However you define success – a happy family, good friends, a satisfying career, robust health, financial security, the freedom to pursue your passions – it tends to be accompanied by a couple of qualities.
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When psychologists isolate the personal qualities that predict “positive outcomes” in life, they consistently find two traits: intelligence and self-control. So far researchers still haven’t learned how to permanently increase intelligence. But they have discovered, or at least rediscovered, how to improve self-control.
Willpower, like a muscle, becomes fatigued from overuse but can also be strengthened over the long term through exercise.
Where does willpower come from?
This mental energy is fuelled by glucose in the bloodstream. Glucose produced by digestion goes into the bloodstream and is pumped throughout the body. The glucose itself doesn’t enter the brain, but it’s converted into neurotransmitters, which are the chemicals that your brain cells use to send signals. If you ran out of neurotransmitters, you’d stop thinking.
How can you strengthen your willpower ‘muscle’?
• Know your limits. Willpower is finite. Each day may start with your stock of willpower fresh and renewed, but then all day things chip and nibble away at it. You pull yourself out of bed even though your body wants more sleep. You put up with traffic frustrations. You hold your tongue when your boss or spouse angers you. You try to maintain an interested, alert expression on your face while a colleague drones on during a boring meeting
• Decision fatigue – pick your battles. Remember that what matters is the exertion, not the outcome. If you struggle with temptation and then give in, you’re still depleted because you struggled. Forcing yourself to do something you really don’t want to at the moment will leave you with less willpower.
• Realistic plans. Whenever you set a goal, beware the planning fallacy. When was the last time you heard of a highway or building being completed six months early? Late and over budget is the norm. Leave some flexibility and anticipate set-backs when you plan.
• Sleep! A Rested Will is a Stronger Will. The old advice that things will seem better in the morning has nothing to do with daylight, and everything to do with depletion. Beware of making binding decisions when your energy is down because you’ll tend to favour options with short-term gains and delayed costs.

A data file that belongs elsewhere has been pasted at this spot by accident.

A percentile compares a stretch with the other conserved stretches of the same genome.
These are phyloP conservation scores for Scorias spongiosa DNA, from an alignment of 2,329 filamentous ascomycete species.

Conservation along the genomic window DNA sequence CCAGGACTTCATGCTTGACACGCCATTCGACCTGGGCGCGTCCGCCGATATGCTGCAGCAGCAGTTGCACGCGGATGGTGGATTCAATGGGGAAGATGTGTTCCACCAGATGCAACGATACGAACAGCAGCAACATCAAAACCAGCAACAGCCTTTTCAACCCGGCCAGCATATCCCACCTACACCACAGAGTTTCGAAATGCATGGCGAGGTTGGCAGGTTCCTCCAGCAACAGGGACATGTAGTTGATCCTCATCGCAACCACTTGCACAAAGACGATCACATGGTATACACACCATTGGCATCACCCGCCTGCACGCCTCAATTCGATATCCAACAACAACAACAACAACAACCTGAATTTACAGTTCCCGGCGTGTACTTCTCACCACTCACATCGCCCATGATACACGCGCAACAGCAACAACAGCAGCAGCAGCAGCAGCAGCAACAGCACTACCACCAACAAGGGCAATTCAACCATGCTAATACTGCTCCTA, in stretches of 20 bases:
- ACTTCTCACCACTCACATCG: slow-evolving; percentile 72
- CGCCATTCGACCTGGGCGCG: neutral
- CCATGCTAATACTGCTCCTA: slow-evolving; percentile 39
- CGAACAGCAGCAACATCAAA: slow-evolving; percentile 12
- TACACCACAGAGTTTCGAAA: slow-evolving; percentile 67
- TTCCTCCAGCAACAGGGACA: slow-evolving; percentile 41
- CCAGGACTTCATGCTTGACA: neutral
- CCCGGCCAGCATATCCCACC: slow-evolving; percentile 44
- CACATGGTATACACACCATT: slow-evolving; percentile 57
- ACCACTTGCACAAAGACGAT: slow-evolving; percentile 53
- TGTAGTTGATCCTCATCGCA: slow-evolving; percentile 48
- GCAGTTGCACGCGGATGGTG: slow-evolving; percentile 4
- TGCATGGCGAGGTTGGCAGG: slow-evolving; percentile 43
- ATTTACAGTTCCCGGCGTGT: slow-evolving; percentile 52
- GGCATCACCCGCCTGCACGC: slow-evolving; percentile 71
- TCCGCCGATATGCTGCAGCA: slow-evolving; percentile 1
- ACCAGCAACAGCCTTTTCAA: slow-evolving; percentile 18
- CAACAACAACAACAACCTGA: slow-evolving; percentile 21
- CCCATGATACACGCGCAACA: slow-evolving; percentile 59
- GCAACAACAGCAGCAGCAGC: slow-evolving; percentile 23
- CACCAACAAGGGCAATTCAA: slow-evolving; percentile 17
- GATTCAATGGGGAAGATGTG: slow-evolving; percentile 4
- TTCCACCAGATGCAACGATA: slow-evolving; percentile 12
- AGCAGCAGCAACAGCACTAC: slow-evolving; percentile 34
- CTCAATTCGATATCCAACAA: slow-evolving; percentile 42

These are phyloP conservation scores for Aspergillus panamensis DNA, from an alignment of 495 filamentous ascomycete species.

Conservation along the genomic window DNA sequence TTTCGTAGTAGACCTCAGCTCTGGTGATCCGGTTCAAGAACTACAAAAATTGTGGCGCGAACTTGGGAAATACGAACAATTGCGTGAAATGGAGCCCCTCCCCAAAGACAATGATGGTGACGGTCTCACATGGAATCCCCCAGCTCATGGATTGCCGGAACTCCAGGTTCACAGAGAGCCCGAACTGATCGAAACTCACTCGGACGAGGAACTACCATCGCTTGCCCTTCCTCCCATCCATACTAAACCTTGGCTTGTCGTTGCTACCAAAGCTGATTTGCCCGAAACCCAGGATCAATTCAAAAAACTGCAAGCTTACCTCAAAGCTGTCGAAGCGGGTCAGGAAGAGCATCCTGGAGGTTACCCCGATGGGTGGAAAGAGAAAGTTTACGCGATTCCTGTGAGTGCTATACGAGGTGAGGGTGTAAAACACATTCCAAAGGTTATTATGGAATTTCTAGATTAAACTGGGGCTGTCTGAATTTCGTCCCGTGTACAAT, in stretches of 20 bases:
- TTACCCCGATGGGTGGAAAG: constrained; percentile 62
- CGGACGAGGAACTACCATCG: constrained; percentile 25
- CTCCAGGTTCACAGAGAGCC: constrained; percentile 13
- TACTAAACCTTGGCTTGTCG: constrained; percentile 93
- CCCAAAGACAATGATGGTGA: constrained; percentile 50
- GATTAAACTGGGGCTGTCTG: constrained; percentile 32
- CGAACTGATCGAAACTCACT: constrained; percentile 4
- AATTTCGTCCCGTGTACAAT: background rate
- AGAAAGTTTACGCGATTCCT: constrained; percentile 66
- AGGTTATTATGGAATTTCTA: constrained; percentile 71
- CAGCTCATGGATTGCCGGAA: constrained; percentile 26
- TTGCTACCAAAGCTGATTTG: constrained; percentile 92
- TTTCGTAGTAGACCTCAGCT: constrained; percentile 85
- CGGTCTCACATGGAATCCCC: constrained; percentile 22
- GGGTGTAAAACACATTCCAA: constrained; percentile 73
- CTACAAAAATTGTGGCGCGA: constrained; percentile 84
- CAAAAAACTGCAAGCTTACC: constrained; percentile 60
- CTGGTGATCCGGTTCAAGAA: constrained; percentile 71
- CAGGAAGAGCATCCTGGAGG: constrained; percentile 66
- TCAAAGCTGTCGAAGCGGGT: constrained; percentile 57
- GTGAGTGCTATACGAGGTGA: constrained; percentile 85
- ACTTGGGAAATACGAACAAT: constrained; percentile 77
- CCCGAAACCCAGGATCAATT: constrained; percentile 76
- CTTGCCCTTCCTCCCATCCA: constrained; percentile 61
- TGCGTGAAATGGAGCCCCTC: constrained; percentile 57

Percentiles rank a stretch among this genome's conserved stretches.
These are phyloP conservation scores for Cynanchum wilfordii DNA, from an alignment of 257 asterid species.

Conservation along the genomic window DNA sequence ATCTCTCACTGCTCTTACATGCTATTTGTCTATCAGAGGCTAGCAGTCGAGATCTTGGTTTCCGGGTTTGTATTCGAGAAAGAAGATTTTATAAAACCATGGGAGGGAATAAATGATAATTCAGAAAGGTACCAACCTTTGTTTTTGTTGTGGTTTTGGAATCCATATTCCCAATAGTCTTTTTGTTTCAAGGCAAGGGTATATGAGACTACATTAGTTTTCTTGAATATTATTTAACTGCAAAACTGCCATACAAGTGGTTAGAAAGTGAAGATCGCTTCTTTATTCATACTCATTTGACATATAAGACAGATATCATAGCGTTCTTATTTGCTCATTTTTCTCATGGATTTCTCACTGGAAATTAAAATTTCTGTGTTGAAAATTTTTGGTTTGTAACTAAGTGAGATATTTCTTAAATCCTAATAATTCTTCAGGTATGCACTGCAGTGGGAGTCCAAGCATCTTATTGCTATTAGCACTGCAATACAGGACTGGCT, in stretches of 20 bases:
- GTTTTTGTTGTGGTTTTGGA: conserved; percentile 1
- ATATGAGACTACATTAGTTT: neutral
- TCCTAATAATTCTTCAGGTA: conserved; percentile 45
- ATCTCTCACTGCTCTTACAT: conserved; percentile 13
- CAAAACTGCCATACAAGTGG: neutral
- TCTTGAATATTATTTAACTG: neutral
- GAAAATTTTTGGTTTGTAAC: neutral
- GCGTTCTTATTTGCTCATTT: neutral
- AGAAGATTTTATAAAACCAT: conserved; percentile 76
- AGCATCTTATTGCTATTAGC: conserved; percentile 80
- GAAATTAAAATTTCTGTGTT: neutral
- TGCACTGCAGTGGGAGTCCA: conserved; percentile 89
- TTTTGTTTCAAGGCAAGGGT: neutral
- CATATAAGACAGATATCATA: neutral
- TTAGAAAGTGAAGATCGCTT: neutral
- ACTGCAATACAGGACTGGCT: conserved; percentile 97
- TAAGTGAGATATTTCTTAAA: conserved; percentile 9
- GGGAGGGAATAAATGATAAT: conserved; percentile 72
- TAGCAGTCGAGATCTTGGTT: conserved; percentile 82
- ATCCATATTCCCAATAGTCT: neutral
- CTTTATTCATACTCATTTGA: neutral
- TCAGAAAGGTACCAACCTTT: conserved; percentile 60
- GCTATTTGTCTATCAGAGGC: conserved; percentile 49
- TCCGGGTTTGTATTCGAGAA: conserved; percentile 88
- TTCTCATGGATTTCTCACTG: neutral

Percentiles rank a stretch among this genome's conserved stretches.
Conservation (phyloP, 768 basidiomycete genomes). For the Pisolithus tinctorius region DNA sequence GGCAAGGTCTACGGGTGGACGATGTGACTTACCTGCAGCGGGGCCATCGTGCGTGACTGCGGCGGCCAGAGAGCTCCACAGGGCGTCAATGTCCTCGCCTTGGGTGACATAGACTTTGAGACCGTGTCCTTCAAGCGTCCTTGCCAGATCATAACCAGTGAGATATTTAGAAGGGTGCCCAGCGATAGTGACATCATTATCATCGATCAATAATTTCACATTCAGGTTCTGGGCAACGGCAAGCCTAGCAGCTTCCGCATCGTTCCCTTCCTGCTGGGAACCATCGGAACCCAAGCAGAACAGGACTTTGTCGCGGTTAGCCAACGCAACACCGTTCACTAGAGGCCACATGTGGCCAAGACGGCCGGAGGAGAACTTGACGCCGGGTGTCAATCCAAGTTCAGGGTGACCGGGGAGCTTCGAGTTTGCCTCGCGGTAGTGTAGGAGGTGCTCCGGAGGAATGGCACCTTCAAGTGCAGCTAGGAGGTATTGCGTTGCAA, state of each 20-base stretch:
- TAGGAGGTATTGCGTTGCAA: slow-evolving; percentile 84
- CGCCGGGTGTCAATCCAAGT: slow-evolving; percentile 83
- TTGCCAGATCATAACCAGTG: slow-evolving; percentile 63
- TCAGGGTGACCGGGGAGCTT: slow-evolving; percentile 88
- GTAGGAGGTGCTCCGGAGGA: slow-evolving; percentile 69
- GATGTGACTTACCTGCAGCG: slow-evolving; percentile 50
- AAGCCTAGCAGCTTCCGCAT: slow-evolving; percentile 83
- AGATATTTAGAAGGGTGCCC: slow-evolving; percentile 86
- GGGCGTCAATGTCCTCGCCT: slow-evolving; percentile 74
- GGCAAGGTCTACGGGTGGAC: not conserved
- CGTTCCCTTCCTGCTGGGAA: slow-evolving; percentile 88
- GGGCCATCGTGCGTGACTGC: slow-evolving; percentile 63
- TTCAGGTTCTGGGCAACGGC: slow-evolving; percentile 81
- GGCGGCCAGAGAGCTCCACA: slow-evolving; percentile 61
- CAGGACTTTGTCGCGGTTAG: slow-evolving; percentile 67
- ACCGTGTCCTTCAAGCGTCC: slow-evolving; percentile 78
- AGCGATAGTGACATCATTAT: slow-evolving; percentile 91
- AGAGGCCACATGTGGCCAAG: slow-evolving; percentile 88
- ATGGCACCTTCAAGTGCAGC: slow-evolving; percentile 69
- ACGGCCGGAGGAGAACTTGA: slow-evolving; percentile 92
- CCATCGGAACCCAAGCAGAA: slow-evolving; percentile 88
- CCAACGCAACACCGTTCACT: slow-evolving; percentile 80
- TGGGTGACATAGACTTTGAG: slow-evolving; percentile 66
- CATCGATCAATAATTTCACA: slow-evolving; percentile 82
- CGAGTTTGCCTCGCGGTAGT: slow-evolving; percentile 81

• Eat! The old advice about eating a good breakfast applies all day long, particularly on days when you’re physically or mentally stressed. If you have a test, an important meeting, or a vital project, don’t take it on without glucose. Don’t get into an argument with your boss four hours after lunch. Don’t thrash out serious problems with your partner just before dinner. Above all, don’t skimp on calories when you’re trying to deal with more serious problems than being overweight. If you’re a smoker, don’t try quitting while you’re also on a diet.
• Positive Procrastination. Procrastination is usually a vice, but very occasionally there is such a thing as positive procrastination. Procrastinators typically avoid one task by doing something else. This was aptly recognised by Robert Benchley, one of the deadline-challenged members of the Algonquin Round Table. ‘The psychological principle is this: anyone can do any amount of work, provided it isn’t the work he is supposed to be doing at that moment.’
• The List. The first step in self-control is to set a clear goal. A to-do list is a great way of managing your goals, if you keep it realistic, but it can sound dreary and off-putting. If so, try thinking of it as a to-don’t list: a catalog of things that you don’t have to worry about once you write them down.
Willpower: Why Self-Control is the Secret to Success by Roy F. Baumeister and John Tierney is published by Penguin, 6th September, £9.99